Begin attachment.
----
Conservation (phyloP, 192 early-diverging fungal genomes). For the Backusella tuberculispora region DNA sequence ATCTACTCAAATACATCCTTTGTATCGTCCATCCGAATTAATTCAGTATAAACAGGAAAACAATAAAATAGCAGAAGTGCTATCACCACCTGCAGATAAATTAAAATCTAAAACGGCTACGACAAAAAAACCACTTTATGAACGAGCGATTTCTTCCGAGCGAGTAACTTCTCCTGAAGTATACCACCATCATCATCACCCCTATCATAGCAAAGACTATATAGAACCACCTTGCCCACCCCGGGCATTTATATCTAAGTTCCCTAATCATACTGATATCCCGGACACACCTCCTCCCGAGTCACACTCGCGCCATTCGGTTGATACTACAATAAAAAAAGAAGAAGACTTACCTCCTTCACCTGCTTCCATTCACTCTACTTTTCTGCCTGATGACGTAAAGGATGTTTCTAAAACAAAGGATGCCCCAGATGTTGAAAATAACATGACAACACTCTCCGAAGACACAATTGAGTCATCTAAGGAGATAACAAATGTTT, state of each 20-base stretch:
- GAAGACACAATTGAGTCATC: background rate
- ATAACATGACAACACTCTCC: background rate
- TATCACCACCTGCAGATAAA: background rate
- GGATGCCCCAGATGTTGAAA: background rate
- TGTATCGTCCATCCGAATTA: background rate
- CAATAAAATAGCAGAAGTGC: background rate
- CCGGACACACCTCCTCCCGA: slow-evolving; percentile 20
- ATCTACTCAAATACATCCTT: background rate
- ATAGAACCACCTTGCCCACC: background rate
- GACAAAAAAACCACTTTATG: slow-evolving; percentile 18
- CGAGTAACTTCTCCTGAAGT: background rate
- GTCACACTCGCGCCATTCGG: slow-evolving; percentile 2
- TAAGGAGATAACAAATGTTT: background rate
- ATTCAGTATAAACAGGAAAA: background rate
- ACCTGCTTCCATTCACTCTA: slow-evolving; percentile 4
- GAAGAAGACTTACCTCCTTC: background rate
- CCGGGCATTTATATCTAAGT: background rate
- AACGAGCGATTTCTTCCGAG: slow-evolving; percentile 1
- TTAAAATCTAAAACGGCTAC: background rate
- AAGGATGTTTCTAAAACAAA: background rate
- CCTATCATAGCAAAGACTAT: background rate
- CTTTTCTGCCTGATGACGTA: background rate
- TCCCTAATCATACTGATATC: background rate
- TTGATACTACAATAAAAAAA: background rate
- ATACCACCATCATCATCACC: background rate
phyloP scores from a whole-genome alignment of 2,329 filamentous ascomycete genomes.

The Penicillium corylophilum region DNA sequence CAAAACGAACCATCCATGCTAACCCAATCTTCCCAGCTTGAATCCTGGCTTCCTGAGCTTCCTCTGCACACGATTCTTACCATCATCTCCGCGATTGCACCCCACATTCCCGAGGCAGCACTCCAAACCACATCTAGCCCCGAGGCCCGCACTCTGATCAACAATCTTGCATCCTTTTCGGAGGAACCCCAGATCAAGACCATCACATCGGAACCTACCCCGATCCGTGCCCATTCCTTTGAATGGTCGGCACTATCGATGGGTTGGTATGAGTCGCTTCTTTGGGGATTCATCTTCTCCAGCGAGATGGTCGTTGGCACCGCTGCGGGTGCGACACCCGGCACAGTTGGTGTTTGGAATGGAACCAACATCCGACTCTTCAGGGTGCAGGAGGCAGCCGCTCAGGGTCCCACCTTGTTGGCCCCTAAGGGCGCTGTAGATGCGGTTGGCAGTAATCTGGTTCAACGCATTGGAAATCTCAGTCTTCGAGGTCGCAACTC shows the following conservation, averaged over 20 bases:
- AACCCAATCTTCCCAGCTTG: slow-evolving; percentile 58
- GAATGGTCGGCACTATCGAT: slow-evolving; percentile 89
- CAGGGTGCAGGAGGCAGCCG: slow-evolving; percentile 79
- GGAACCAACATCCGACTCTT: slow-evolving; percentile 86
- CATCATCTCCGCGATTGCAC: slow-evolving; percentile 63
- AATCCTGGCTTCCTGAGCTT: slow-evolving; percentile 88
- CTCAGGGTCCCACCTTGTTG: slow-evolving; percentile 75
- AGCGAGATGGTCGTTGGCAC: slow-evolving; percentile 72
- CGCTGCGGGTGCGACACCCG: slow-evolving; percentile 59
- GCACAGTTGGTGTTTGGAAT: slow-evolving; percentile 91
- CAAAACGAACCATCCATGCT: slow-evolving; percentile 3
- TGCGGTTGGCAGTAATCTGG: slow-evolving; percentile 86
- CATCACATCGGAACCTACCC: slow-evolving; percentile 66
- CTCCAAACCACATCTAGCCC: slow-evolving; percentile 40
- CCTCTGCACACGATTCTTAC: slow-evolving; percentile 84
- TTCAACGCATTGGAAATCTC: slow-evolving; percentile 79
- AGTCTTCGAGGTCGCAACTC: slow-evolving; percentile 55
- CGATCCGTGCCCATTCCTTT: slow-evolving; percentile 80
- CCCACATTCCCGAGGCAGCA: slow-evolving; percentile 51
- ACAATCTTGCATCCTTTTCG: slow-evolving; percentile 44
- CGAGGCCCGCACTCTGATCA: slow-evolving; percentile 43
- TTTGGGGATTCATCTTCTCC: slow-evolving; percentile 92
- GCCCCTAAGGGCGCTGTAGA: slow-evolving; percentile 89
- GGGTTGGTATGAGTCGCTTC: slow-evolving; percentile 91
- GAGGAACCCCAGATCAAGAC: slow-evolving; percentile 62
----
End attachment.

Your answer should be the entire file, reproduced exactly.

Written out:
Conservation (phyloP, 192 early-diverging fungal genomes). For the Backusella tuberculispora region DNA sequence ATCTACTCAAATACATCCTTTGTATCGTCCATCCGAATTAATTCAGTATAAACAGGAAAACAATAAAATAGCAGAAGTGCTATCACCACCTGCAGATAAATTAAAATCTAAAACGGCTACGACAAAAAAACCACTTTATGAACGAGCGATTTCTTCCGAGCGAGTAACTTCTCCTGAAGTATACCACCATCATCATCACCCCTATCATAGCAAAGACTATATAGAACCACCTTGCCCACCCCGGGCATTTATATCTAAGTTCCCTAATCATACTGATATCCCGGACACACCTCCTCCCGAGTCACACTCGCGCCATTCGGTTGATACTACAATAAAAAAAGAAGAAGACTTACCTCCTTCACCTGCTTCCATTCACTCTACTTTTCTGCCTGATGACGTAAAGGATGTTTCTAAAACAAAGGATGCCCCAGATGTTGAAAATAACATGACAACACTCTCCGAAGACACAATTGAGTCATCTAAGGAGATAACAAATGTTT, state of each 20-base stretch:
- GAAGACACAATTGAGTCATC: background rate
- ATAACATGACAACACTCTCC: background rate
- TATCACCACCTGCAGATAAA: background rate
- GGATGCCCCAGATGTTGAAA: background rate
- TGTATCGTCCATCCGAATTA: background rate
- CAATAAAATAGCAGAAGTGC: background rate
- CCGGACACACCTCCTCCCGA: slow-evolving; percentile 20
- ATCTACTCAAATACATCCTT: background rate
- ATAGAACCACCTTGCCCACC: background rate
- GACAAAAAAACCACTTTATG: slow-evolving; percentile 18
- CGAGTAACTTCTCCTGAAGT: background rate
- GTCACACTCGCGCCATTCGG: slow-evolving; percentile 2
- TAAGGAGATAACAAATGTTT: background rate
- ATTCAGTATAAACAGGAAAA: background rate
- ACCTGCTTCCATTCACTCTA: slow-evolving; percentile 4
- GAAGAAGACTTACCTCCTTC: background rate
- CCGGGCATTTATATCTAAGT: background rate
- AACGAGCGATTTCTTCCGAG: slow-evolving; percentile 1
- TTAAAATCTAAAACGGCTAC: background rate
- AAGGATGTTTCTAAAACAAA: background rate
- CCTATCATAGCAAAGACTAT: background rate
- CTTTTCTGCCTGATGACGTA: background rate
- TCCCTAATCATACTGATATC: background rate
- TTGATACTACAATAAAAAAA: background rate
- ATACCACCATCATCATCACC: background rate
phyloP scores from a whole-genome alignment of 2,329 filamentous ascomycete genomes.

The Penicillium corylophilum region DNA sequence CAAAACGAACCATCCATGCTAACCCAATCTTCCCAGCTTGAATCCTGGCTTCCTGAGCTTCCTCTGCACACGATTCTTACCATCATCTCCGCGATTGCACCCCACATTCCCGAGGCAGCACTCCAAACCACATCTAGCCCCGAGGCCCGCACTCTGATCAACAATCTTGCATCCTTTTCGGAGGAACCCCAGATCAAGACCATCACATCGGAACCTACCCCGATCCGTGCCCATTCCTTTGAATGGTCGGCACTATCGATGGGTTGGTATGAGTCGCTTCTTTGGGGATTCATCTTCTCCAGCGAGATGGTCGTTGGCACCGCTGCGGGTGCGACACCCGGCACAGTTGGTGTTTGGAATGGAACCAACATCCGACTCTTCAGGGTGCAGGAGGCAGCCGCTCAGGGTCCCACCTTGTTGGCCCCTAAGGGCGCTGTAGATGCGGTTGGCAGTAATCTGGTTCAACGCATTGGAAATCTCAGTCTTCGAGGTCGCAACTC shows the following conservation, averaged over 20 bases:
- AACCCAATCTTCCCAGCTTG: slow-evolving; percentile 58
- GAATGGTCGGCACTATCGAT: slow-evolving; percentile 89
- CAGGGTGCAGGAGGCAGCCG: slow-evolving; percentile 79
- GGAACCAACATCCGACTCTT: slow-evolving; percentile 86
- CATCATCTCCGCGATTGCAC: slow-evolving; percentile 63
- AATCCTGGCTTCCTGAGCTT: slow-evolving; percentile 88
- CTCAGGGTCCCACCTTGTTG: slow-evolving; percentile 75
- AGCGAGATGGTCGTTGGCAC: slow-evolving; percentile 72
- CGCTGCGGGTGCGACACCCG: slow-evolving; percentile 59
- GCACAGTTGGTGTTTGGAAT: slow-evolving; percentile 91
- CAAAACGAACCATCCATGCT: slow-evolving; percentile 3
- TGCGGTTGGCAGTAATCTGG: slow-evolving; percentile 86
- CATCACATCGGAACCTACCC: slow-evolving; percentile 66
- CTCCAAACCACATCTAGCCC: slow-evolving; percentile 40
- CCTCTGCACACGATTCTTAC: slow-evolving; percentile 84
- TTCAACGCATTGGAAATCTC: slow-evolving; percentile 79
- AGTCTTCGAGGTCGCAACTC: slow-evolving; percentile 55
- CGATCCGTGCCCATTCCTTT: slow-evolving; percentile 80
- CCCACATTCCCGAGGCAGCA: slow-evolving; percentile 51
- ACAATCTTGCATCCTTTTCG: slow-evolving; percentile 44
- CGAGGCCCGCACTCTGATCA: slow-evolving; percentile 43
- TTTGGGGATTCATCTTCTCC: slow-evolving; percentile 92
- GCCCCTAAGGGCGCTGTAGA: slow-evolving; percentile 89
- GGGTTGGTATGAGTCGCTTC: slow-evolving; percentile 91
- GAGGAACCCCAGATCAAGAC: slow-evolving; percentile 62